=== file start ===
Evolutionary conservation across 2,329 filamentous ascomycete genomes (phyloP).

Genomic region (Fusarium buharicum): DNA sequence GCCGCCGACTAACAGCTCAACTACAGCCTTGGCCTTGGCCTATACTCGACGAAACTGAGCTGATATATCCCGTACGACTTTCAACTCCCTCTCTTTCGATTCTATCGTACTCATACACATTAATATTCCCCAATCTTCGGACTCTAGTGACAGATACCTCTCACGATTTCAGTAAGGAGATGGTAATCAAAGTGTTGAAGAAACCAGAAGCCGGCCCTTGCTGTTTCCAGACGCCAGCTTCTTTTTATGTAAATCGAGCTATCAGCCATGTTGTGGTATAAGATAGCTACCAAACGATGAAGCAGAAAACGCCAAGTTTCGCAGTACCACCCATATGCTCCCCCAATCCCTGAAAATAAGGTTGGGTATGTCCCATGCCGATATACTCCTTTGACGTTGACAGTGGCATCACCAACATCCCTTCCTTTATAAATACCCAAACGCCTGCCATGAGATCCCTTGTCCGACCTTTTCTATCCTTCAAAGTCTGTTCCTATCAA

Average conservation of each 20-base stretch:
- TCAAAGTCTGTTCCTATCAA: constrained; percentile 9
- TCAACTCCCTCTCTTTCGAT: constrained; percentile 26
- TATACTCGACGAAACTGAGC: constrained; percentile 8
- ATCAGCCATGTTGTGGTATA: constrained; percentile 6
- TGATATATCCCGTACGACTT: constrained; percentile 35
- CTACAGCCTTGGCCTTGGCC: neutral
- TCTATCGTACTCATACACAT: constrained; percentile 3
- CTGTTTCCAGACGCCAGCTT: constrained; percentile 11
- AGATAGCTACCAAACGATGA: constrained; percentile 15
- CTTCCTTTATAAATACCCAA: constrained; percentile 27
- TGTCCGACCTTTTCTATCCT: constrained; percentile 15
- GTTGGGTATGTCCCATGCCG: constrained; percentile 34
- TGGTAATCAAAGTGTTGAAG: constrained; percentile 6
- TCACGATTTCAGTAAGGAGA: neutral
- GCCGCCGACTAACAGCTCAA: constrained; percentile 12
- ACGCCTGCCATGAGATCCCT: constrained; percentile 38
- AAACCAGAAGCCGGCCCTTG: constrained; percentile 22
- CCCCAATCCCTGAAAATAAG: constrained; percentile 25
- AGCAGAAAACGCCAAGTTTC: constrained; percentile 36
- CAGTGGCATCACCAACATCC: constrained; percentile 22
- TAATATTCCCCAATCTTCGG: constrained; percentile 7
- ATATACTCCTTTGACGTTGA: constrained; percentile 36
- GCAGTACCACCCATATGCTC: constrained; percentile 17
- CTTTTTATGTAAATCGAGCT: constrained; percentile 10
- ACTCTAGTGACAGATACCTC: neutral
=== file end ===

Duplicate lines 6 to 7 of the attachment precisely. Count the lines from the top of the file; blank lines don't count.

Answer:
- TATACTCGACGAAACTGAGC: constrained; percentile 8
- ATCAGCCATGTTGTGGTATA: constrained; percentile 6